Youth Affairs Council Victoria (YACVic), the state’s youth peak body, welcomes the Liberal National Opposition’s announcement to create, if elected, a new program to help students from rural and regional Victoria relocate and settle into tertiary study.
The proposal would provide $600,000 over four years to create a Rural Tertiary Network to link students who have moved away from home to study at one of Victoria’s regional or Melbourne universities or TAFEs with other students with a similar experience. The scheme would also establish a ‘pop-up hub’ as a base to support rural students and their families as they start tertiary education.
YACVic commends the plan as a positive step to reduce isolation and ensure good mental health and wellbeing for students who have moved away from their rural communities to study.
YACVic’s Rural initiative has met with hundreds of young people all around Victoria, as well as their families and the services that support them. We know that rural and regional students can struggle to access tertiary education away from home. With limited local options, young people often have to move away to study their desired course. They can then face multiple challenges, including increased costs of living, having to quickly learn independent living skills, and the sense of disconnection and dislocation from family and friends. We’ve heard from students that the ‘culture shock’ they face when moving away can be as big as the financial barrier to accessing education, and can even lead to some returning home without completing their studies.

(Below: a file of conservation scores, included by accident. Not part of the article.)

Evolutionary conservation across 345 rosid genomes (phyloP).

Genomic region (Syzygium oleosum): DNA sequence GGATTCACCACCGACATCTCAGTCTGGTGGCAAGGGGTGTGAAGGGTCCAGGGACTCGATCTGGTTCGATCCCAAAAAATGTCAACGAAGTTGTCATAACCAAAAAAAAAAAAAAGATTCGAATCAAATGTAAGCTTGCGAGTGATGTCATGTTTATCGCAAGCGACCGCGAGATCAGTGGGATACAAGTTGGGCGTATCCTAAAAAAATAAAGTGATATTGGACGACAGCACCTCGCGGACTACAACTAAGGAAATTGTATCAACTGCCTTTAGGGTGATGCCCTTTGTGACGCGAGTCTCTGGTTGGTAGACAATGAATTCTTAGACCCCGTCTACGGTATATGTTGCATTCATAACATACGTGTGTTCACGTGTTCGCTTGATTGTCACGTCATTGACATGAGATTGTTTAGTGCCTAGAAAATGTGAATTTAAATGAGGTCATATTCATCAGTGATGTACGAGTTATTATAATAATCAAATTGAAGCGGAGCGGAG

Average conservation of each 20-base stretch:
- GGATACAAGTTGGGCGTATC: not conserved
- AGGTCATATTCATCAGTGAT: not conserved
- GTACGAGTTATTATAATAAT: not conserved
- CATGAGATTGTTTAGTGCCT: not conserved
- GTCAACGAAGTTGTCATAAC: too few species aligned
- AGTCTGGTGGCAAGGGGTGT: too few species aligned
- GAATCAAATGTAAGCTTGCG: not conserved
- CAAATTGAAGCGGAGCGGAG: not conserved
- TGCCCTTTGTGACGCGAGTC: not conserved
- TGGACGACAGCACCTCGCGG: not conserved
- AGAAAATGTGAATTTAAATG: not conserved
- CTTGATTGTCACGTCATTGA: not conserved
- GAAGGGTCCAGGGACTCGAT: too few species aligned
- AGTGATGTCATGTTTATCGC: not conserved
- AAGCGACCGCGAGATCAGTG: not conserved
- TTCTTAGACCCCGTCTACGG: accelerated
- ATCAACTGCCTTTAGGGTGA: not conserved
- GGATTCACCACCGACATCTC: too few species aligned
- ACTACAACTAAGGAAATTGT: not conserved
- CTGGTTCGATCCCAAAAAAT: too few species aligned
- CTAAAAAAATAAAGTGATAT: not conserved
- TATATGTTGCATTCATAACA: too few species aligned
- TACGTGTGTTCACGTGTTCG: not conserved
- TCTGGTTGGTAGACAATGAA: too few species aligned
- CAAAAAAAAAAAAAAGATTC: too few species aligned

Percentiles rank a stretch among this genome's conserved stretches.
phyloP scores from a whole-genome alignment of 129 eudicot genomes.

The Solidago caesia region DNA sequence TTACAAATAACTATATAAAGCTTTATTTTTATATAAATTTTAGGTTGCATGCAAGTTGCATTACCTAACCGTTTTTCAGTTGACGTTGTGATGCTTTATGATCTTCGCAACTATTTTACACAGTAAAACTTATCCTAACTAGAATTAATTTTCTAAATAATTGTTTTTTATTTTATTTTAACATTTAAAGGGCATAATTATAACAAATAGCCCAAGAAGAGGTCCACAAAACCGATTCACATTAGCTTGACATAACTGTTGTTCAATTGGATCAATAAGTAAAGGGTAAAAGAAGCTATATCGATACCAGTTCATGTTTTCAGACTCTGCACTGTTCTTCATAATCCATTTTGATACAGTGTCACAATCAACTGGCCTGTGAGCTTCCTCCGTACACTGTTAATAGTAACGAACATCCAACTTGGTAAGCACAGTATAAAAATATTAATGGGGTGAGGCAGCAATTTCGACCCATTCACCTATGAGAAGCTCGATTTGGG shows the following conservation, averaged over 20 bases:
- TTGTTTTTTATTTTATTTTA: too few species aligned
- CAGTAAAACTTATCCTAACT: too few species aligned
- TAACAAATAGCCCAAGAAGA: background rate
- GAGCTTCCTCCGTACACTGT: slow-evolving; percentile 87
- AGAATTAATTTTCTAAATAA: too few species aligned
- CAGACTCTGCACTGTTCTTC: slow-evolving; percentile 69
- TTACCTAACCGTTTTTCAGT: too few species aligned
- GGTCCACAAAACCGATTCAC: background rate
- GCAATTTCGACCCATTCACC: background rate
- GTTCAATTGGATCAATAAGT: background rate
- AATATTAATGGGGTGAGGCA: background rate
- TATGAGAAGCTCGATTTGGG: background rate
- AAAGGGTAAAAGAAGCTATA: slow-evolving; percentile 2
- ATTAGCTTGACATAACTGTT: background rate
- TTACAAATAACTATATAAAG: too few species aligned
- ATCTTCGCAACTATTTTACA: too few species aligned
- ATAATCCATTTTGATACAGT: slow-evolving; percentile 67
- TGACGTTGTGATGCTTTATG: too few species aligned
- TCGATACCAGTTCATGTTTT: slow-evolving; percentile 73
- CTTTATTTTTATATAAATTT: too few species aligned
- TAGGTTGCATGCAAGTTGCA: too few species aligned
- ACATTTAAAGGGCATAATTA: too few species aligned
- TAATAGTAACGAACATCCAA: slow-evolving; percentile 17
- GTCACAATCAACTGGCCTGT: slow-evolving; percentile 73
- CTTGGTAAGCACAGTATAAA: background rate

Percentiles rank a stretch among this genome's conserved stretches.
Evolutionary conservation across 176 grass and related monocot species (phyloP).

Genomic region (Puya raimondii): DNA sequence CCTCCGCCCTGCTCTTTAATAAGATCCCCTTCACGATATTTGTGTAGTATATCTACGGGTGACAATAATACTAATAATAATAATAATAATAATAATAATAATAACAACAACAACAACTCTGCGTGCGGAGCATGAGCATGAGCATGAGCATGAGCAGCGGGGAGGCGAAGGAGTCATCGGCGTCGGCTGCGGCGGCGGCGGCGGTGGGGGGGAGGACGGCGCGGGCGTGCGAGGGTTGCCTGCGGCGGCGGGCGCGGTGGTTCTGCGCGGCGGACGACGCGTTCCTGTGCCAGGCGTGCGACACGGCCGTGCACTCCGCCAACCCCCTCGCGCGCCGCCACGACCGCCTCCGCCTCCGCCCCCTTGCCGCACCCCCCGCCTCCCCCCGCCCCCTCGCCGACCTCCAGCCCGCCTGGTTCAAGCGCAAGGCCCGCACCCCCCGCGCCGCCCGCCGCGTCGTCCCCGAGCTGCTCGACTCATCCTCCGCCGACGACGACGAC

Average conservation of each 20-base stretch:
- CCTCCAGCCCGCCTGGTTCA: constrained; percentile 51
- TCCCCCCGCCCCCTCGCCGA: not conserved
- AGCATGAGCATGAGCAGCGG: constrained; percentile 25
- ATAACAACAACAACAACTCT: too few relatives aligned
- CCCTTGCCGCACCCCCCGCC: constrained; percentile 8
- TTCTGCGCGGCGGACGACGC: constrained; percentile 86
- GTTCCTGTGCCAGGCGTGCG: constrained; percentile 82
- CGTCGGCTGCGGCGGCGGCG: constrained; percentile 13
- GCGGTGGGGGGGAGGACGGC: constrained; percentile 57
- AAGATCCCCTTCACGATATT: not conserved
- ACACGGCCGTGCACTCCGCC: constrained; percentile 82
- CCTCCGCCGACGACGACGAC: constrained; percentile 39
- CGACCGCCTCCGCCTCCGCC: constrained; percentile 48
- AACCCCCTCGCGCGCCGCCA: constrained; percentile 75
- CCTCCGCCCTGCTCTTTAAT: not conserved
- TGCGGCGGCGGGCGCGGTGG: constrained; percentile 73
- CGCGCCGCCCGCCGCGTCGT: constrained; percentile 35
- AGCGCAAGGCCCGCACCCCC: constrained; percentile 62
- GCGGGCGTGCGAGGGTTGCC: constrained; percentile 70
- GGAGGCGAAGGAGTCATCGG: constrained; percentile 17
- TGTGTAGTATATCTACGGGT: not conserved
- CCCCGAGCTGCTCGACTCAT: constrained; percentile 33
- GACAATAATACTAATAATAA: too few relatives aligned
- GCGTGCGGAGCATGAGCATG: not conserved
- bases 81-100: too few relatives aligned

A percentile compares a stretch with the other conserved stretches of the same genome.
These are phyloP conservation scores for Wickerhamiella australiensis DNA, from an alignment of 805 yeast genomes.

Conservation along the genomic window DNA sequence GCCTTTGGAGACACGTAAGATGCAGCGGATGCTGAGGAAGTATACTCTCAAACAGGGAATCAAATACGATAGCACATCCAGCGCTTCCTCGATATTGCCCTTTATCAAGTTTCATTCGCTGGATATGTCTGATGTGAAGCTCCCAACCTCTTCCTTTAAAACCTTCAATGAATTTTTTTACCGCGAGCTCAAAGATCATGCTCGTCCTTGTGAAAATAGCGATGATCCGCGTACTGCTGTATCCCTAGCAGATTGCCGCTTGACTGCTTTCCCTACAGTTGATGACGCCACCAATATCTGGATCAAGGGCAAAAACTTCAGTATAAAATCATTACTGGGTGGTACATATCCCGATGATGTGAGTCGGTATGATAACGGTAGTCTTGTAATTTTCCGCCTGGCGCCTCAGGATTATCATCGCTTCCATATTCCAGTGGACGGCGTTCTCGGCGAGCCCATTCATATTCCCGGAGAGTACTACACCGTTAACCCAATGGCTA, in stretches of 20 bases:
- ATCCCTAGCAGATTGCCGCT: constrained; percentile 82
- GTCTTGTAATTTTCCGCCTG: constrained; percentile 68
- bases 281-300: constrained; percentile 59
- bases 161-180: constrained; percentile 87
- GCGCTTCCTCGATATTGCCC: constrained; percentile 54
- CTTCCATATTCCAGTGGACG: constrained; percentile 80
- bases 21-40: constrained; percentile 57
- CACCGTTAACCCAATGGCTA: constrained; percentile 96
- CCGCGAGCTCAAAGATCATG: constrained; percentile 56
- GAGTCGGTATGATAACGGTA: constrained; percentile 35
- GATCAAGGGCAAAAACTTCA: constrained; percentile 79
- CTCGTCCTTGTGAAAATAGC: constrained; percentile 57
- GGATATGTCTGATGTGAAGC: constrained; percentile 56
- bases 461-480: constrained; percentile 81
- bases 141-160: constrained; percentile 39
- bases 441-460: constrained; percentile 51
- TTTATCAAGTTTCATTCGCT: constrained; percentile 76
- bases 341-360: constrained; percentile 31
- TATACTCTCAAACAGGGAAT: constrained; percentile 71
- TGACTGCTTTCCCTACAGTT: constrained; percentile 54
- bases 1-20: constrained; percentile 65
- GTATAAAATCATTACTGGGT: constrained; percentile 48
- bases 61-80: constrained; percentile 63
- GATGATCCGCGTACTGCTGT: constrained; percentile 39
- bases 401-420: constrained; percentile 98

YACVic has long recognised, and worked to address, the unique challenges young people in rural and regional Victoria face compared to their metropolitan counterparts. There’s much to celebrate about living in rural and regional Victoria. Unfortunately, young people there are currently disadvantaged compared to their metropolitan peers, as they lack access to support services, and face restricted employment, study and transport options. We agree with Shadow Minister for Youth Affairs, Steph Ryan, that young people from country Victoria deserve the same opportunities as city kids.
When it comes to education, young people in rural and regional areas have told us they want more support, more options, and more pathways to a meaningful career. In response, we’re calling for additional investment to provide a wide range of high quality and meaningful education pathways that meet students’ needs and interests, including geographically accessible VET, VCAL and flexible learning options, support for all students to access the Navigator program, equitable funding and an inclusive education plan for all schools.
All young people should be able to access to appropriate and aspirational careers education, and meaningful work experience programs that connect to local employment pathways. We also need further support, including financial support, for more young people from rural and regional communities to access tertiary education, as well as strengthened study pathways between education settings.
In addition, our Youth Work Matters campaign continues to highlight the need for more trained, supported youth workers in our state, particularly in currently-underserved rural towns.
We will continue to work with young people, the sector that supports them, and all political parties to further support and strengthen our rural and regional communities. We hope the announcement marks the start of further election commitments from all parties to young Victorians across our state.
Further comment: Leo Fieldgrass – CEO, Youth Affairs Council Victoria – 0439 254 667 or [email protected]